SOME schools have left their Basic Law teaching kits idle because they found the package too complicated to teach and too serious to be incorporated into extra-curricular activities.
The teaching kit, issued by the Education Department last September, is designed to promote civic education in schools and supplement the teaching of subjects like Social Studies and Government and Public Affairs.
A vivid activity approach, using slides, transparency copies as well as a board and a card game, was taken to ensure that the Basic Law and the Sino-British Joint Declaration were interesting to study.
But Mr Lo Ka-yiu, a teacher at Toi Shan Association College, said the package was not useful. Only Form 2 students taking Social Studies and Form 6 students taking Liberal Studies could use the package when the curriculum touched on the topic of Basic Law.
''We haven't used the package yet. Even if it is incorporated into the curriculum, we will only teach simple topics such as the background of the Basic Law. The principles of the Basic Law are too complicated for a secondary school student,'' Mr Lo said.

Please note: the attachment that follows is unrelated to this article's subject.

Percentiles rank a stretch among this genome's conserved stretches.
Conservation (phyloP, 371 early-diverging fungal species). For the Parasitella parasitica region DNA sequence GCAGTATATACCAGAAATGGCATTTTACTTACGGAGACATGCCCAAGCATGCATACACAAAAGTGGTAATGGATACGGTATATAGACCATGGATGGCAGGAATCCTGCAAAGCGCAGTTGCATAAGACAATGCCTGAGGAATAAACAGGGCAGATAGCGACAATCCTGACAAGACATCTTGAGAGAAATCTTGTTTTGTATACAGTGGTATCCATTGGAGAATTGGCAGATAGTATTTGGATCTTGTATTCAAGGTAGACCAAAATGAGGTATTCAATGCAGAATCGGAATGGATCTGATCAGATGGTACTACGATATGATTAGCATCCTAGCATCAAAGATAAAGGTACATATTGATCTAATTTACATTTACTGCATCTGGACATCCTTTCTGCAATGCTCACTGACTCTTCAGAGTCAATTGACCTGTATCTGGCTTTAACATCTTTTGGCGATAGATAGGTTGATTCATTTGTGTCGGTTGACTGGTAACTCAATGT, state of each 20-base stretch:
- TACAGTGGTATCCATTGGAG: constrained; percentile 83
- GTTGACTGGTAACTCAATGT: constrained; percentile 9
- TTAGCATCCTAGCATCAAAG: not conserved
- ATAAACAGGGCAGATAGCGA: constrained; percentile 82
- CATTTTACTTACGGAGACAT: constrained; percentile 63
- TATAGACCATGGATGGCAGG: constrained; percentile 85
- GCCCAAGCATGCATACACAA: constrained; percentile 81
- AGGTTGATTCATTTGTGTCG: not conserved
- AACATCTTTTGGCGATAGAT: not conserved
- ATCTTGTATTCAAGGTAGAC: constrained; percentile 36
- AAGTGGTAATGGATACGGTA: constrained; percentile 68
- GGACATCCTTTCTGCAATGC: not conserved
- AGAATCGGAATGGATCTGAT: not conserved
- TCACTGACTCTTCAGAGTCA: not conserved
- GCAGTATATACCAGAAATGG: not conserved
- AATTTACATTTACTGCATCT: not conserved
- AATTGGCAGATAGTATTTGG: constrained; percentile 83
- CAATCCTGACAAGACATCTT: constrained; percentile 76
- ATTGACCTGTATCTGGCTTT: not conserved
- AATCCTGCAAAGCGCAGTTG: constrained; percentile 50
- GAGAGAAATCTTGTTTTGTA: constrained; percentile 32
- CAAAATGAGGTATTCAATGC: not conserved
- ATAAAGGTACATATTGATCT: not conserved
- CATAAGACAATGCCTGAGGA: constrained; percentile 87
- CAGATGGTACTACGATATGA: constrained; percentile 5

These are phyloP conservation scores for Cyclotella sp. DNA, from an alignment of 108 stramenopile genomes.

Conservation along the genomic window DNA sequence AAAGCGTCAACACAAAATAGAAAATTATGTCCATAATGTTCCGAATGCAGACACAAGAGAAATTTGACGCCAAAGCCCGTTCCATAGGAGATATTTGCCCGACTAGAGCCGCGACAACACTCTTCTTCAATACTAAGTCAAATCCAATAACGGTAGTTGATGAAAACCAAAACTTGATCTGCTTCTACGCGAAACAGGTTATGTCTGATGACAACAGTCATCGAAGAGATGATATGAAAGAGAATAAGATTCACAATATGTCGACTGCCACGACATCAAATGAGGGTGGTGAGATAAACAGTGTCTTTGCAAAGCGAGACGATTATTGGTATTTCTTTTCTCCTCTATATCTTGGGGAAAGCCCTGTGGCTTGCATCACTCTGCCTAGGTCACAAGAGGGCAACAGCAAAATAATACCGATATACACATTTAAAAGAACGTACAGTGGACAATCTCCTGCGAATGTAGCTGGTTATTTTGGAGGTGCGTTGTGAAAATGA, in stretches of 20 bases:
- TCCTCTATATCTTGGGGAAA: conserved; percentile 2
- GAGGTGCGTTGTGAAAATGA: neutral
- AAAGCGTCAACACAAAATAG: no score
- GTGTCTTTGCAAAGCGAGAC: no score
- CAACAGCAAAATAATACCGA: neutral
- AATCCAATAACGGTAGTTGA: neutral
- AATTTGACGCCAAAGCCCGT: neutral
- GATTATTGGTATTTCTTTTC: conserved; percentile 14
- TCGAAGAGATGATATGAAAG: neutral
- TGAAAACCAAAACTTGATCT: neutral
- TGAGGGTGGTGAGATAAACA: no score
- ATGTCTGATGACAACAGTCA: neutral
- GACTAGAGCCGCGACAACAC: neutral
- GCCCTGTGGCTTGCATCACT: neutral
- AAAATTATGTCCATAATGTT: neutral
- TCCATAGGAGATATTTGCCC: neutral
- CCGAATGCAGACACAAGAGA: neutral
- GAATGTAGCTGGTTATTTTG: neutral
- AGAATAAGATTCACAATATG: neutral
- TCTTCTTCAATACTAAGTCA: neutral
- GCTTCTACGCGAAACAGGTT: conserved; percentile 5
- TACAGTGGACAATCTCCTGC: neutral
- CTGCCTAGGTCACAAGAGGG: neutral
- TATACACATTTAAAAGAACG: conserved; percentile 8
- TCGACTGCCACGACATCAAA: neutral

He added that students had little motivation to learn the Basic Law, which only constitutes a small part of public examinations.
Teaching kits on soft drugs and moral education were more popular, Mr Lo said, as they involved personal development and were more interesting. ''The Basic Law is a serious and alien topic for students.'' Although the Basic Law package includes a board and a card game, Mr Lo said it was frustrating for students because they had to know the Basic Law well before they could answer the questions and play the game.
The principal of Sha Tin Tsung Tsin Secondary School, Ms Yip Sau-wah, said the school had not used the package because not many topics in the curriculum touched on the Basic Law.
Meanwhile, Mr Peter Tam Koon-che, Education Department senior inspector, said the department could only encourage, but not force, schools to use the teaching package.
Mr Tam said a 15-minute video on the Sino-British Joint Declaration was distributed to schools last month to attract more students to learn the topic.
A ''Action Plan for the Promotion of Civic Education in Schools'' has also been produced. Nearly all information on civic education produced by government and non-government bodies in recent years is collected and presented in a practical and systematicway.
Methods of implementation, activity suggestions and teaching resources are included. ''We hope these materials would help teachers incorporate civic education into the curriculum,'' Mr Tam said.
The Advisory Inspectorate is preparing another similar action plan for primary school students.